Now, I have an Ibanez acoustic 6-string, an Ovation 12-string acoustic, a BELOVED Rickenbacker 4001 bass, an M-Audio midi-keyboard, and computer sampling software which enables me to use the M-Audio keyboard. In addition to various synth, string, piano and effects, I have Mellotron software and Yahama CP-70 sampled grand electric piano. At home, I use cheap old Garage Band, but at my office, I have access to Pro-Tools, Adobe Audition and other recording programs, plus professional grade sound studios. To date, I have used those upper level facilities seldom. Their main purpose is to further the Gospel mission, and any personal recording needs to be done after hours. With my caregiver responsibilities, that's pretty much impossible as I can seldom stay late at night to record. At least for now. I say this not to complain. I am taking care of my Mom, and I can think of no higher honor or purpose. I will not have her in a nursing home. I had many years on my own and alone to do what I wanted. It was sufficient. Now I have the opportunity to serve her, and to repay her for the years she took care of me. I am thankful.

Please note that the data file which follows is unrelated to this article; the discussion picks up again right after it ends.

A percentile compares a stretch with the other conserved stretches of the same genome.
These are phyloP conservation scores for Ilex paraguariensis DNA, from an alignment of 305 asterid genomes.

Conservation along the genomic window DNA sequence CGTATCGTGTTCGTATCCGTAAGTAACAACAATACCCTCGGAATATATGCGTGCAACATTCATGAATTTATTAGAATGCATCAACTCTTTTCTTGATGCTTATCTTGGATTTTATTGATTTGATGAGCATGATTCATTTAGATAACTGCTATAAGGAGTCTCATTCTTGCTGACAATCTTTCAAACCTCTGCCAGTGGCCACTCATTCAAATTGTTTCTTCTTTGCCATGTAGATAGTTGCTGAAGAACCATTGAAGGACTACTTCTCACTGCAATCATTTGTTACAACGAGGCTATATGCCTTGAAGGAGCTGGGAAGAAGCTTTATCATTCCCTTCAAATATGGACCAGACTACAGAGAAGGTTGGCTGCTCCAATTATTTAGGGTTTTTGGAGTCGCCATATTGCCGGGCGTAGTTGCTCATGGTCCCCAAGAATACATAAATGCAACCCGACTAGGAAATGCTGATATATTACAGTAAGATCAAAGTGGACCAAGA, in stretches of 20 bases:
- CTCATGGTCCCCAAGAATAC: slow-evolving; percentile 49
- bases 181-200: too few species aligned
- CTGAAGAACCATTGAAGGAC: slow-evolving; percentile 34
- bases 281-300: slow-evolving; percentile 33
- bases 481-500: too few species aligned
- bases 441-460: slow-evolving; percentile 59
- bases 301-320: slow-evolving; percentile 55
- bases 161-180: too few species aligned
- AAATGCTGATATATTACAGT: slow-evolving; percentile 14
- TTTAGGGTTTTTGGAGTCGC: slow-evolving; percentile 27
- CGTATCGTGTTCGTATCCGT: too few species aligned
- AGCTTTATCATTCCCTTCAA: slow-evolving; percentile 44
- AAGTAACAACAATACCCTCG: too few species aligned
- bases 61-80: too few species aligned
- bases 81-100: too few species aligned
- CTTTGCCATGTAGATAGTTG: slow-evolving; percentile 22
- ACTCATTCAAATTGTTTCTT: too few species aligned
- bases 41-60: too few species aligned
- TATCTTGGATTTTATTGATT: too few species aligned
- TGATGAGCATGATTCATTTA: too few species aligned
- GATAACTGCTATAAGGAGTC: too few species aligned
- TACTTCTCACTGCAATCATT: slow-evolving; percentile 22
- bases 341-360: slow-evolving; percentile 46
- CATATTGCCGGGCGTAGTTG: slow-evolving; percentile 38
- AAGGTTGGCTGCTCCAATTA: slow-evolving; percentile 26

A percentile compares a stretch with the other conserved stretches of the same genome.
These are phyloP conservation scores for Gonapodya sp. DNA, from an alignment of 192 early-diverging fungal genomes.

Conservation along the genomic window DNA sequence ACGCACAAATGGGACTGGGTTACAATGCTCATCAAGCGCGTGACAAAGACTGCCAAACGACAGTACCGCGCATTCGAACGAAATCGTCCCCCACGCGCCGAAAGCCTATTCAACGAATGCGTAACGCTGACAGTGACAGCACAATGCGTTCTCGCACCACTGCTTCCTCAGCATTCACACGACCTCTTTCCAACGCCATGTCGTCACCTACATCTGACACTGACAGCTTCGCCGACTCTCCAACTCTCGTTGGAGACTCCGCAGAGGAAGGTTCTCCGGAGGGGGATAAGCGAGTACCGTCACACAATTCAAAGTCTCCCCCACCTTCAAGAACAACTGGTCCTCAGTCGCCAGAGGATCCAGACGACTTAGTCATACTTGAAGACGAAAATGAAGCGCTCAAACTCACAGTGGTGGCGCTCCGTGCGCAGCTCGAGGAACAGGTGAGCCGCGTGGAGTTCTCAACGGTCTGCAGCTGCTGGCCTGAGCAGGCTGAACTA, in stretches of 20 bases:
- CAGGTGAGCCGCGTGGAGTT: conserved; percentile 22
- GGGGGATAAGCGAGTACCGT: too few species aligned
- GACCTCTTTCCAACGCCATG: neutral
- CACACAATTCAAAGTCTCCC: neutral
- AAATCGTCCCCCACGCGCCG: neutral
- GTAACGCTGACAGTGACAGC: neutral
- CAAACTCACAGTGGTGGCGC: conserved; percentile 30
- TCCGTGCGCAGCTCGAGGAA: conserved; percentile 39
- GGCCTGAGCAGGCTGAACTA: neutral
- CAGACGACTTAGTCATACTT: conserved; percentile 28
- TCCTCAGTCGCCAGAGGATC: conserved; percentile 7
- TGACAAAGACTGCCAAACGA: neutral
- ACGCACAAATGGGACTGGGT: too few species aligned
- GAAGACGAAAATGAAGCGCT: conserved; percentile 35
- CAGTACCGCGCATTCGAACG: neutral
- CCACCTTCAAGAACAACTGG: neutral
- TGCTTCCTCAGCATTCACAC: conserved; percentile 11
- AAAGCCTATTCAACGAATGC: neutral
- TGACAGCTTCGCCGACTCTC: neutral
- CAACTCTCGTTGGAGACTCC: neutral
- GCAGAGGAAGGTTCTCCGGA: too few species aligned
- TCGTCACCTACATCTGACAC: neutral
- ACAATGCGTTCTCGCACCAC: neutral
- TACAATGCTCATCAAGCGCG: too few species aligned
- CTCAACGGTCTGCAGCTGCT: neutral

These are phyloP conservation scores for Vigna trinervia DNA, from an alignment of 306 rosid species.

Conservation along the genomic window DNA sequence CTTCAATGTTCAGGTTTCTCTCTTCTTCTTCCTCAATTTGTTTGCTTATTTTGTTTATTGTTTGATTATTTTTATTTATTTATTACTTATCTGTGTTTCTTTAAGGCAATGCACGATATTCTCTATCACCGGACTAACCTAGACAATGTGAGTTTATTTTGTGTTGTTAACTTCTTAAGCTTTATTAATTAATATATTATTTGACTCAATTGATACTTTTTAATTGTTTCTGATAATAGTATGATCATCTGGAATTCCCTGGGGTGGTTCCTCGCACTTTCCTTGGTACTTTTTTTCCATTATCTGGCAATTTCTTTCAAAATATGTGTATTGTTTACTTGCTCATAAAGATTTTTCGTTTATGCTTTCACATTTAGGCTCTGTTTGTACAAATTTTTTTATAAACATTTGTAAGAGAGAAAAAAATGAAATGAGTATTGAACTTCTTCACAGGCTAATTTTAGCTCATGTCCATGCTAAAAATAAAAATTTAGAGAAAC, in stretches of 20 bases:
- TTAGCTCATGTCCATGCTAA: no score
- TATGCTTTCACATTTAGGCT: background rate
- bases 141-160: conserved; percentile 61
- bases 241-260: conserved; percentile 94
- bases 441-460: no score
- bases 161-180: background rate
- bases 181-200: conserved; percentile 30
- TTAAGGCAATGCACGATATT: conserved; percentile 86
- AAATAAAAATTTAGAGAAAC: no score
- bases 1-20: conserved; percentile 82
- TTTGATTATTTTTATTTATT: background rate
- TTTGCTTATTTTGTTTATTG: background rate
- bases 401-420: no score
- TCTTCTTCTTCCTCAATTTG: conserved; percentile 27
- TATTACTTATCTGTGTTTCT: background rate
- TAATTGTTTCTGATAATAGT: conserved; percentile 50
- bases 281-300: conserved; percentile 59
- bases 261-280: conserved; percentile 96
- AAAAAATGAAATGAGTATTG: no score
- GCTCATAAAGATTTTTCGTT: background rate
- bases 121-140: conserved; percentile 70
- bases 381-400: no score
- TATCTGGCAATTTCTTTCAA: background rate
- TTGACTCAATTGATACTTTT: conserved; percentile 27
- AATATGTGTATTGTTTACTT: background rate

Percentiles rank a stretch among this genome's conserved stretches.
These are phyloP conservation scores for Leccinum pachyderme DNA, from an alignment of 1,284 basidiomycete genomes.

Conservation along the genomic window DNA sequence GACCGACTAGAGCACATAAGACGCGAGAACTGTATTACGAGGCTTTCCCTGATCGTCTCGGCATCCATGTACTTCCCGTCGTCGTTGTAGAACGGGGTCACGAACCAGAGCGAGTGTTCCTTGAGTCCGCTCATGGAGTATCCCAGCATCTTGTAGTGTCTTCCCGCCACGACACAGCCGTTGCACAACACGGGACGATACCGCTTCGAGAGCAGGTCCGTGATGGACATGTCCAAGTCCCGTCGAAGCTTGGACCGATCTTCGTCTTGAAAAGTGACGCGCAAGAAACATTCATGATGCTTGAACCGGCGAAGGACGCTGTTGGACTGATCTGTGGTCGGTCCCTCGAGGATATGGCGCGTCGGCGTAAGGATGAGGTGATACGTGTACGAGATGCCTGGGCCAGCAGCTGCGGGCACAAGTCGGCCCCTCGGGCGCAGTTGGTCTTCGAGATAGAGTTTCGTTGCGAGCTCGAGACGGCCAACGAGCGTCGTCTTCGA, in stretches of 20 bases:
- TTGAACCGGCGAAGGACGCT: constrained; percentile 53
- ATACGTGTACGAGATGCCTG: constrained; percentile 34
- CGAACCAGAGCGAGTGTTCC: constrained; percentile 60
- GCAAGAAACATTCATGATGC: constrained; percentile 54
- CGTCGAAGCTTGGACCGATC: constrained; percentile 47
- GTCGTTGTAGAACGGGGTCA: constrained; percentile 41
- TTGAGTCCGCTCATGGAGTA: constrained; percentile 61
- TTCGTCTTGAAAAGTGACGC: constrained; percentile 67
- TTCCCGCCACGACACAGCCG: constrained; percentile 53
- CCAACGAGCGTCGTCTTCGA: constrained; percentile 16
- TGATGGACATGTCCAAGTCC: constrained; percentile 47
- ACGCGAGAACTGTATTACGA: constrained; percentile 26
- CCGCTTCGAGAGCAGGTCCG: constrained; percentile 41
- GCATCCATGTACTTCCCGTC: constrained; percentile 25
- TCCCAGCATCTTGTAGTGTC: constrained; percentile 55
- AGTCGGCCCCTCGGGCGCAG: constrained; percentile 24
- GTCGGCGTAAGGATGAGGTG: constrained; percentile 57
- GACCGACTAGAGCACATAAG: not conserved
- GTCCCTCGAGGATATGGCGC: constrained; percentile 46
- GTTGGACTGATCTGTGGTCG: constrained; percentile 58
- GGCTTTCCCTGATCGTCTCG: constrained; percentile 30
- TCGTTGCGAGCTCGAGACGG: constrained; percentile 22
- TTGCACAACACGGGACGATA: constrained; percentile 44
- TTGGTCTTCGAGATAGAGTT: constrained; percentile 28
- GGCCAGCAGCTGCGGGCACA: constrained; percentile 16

Will I ever see the day when I can forget the day by day job stuff, retire and focus on making music? Or at least learning how to actually play well? I hope so. But if it never happens, I will have no regrets because a song always lives in my heart. And before the throne of God, I will join many others in singing a new song. I think I might even be able to play well then. I can wait.

But to those of you who are young, would-be musicians now who are reading this—learn it now, and learn it well. If music is your God-given passion, pursue it and do it with excellence for His glory. Do not squander the gift you have been given, and do not use it for things that would bring Him shame. He is the ultimate author of music and the giver of the gift. Be grateful for it.